It’s Not a Diet, It’s a Lifestyle

When my weight started creeping upward a few years ago, coinciding with an injury that forced me to quit playing racquetball, I knew I would be in trouble, health-wise, eventually. Fortunately, a chance conversation with Peggy Heuser at Heuser Health has my health headed in the right direction.

My clothes weren’t fitting. I felt sluggish in general, and couldn’t do some basic physical acts, like bending over. So I scheduled a session with Peggy, and she ordered some tests of my blood. When I walked into her office, the WAKE-UP call was fully on.

I learned that my A1C level, which measures whether or not you have diabetes, had creeped into the danger zone. I had diabetes, she said, but her idea was to treat it with diet and exercise, as opposed to the drug Metformin. She educated me about diet, and exercise, and diabetes, over a two-hour one-on-one session. She had my attention, and I made an immediate and dramatic change in the way I ate. No more fast food, no more all you can eat pizza, no more fries, no more pasta, no more bourbon (ouch).

While I began eating a lot of fruit, the most sugary of them, and my favorite, bananas, were out. Along with orange juice.

Instead, I found places that serve grilled or blackened fish and chicken. For breakfast, I know I’ve consumed my last sausage biscuit from McDonald’s. Instead, I’ve found a Kasha cereal, or yogurt, with berries. And I can eat eggs, with veggies like peppers, onion, tomatoes and mushrooms. The closest thing to fast good I eat is a bowl of chicken, brown rice and black beans at Qdoba. I found a flavored sparkling water that tasted good, and I could drink vodka with it.

The diagnosis came in March. I also started going three times a week to fitness classes at Heuser’s facility in the Mellwood Arts Center. And Peggy put me on a few medicines, mainly vitamins, and a Testosterone cream. After two months, I had dropped nearly 20 pounds, and my A1C level had dropped to the pre-diabetes level. Another month, and I was totally safe on the diabetes chart, plus I’d dropped 4 inches around my belly.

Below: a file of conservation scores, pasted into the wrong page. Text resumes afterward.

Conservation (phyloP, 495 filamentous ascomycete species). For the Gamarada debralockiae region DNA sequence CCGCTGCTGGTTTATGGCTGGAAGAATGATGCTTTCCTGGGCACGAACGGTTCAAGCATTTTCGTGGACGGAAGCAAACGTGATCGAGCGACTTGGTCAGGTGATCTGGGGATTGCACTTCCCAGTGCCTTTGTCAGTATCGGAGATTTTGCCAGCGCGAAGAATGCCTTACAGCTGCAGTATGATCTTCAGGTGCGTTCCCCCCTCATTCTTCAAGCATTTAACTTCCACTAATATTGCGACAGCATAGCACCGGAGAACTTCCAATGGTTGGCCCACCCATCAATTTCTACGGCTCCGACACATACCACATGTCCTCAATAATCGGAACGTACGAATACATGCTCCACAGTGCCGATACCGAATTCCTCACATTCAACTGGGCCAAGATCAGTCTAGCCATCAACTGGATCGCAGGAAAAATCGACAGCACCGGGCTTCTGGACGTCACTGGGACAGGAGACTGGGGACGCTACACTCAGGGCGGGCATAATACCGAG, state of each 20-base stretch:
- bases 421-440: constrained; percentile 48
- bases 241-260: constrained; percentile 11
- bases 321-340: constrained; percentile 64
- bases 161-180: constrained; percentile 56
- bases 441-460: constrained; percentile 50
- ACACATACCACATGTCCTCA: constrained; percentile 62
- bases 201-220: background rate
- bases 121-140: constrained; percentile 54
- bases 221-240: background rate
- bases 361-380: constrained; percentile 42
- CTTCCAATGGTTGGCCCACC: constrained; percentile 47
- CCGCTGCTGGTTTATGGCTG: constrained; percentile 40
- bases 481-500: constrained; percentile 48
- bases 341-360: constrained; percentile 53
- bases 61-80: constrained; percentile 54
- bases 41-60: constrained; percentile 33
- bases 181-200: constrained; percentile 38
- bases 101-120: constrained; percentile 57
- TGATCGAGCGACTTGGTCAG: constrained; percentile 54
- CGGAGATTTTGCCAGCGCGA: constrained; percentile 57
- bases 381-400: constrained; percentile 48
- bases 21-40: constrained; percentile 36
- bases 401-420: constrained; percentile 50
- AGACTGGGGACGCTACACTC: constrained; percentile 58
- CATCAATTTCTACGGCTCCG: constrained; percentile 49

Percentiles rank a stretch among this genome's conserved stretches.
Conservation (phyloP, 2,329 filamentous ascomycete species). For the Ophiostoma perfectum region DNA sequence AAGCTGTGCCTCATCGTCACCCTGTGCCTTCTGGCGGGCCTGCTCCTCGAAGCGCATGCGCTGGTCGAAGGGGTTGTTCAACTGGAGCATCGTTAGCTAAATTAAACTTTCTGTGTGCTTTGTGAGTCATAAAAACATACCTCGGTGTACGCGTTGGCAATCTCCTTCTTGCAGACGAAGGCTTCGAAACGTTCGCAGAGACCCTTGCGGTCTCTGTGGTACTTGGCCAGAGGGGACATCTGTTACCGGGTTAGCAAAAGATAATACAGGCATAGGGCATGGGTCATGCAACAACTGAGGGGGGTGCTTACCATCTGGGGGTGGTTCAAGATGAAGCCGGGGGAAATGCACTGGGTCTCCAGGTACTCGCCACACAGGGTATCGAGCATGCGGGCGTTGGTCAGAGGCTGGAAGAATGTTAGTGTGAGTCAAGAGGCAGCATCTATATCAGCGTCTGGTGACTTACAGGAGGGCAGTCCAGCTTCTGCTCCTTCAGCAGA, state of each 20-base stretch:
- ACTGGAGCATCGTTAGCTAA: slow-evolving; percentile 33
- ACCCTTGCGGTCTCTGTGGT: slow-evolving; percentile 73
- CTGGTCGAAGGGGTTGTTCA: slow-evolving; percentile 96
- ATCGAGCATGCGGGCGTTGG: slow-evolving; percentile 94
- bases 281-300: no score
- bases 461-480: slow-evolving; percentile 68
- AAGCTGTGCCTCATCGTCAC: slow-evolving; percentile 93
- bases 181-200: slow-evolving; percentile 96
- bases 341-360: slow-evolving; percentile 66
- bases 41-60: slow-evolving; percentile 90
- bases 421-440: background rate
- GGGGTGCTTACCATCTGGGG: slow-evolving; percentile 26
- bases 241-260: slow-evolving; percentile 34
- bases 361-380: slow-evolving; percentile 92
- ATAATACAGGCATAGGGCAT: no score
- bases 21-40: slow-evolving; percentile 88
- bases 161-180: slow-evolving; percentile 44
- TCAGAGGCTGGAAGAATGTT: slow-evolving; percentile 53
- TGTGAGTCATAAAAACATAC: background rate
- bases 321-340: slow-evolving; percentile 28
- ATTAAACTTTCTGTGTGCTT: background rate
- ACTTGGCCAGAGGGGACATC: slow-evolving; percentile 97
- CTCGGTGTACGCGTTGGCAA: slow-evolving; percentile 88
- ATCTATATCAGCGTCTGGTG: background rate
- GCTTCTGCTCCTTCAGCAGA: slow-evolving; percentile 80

The change in diet, for me, simply required having someone to be accountable to, and I knew that faced with dire consequences, I would not waver. Plus, I now have an excuse to pass on certain foods, and to choose not to go to certain restaurants.

The fitness benefits amaze me. I’ve been athletic all my life, playing football and baseball in high school, and then doing distance running through my 30s, and always playing a highly competitive level of racquetball. That ended when I had ankle surgery in 2015. So I got fat. And lazy.

The fitness classes mix cardio (running on an elliptical) with weight training (primarily with dumbbells) and core exercises (like crunches, leg lifts, etc.), all in an hour. The instructors are friendly and helpful, and most classes have less than a dozen participants, who are male, female, young and old. And happy to be there.

I’ve noticed a great improvement when I ride my bike. This week I rode out River Road and averaged 16 miles per hour in a one-hour ride, about 2 mph faster than usual, never getting fatigued. I’ve gained a good 20 yards with my driver on the golf course. And in the exercise classes, I’m increasing the weight I use and don’t get tired. My overall energy level is way up.

Check out the program at Heuser Heatlh, talk to Peggy, and do yourself a favor. If you’re eating all the crap that’s out there – at fast-food restaurants or just stuff that’s bad for you, whether you’re in danger with diabetes or not, make a decision to change.

Doing an interview in March, I was expansive
At Fest of Ale recently, I noticed the work is paying off.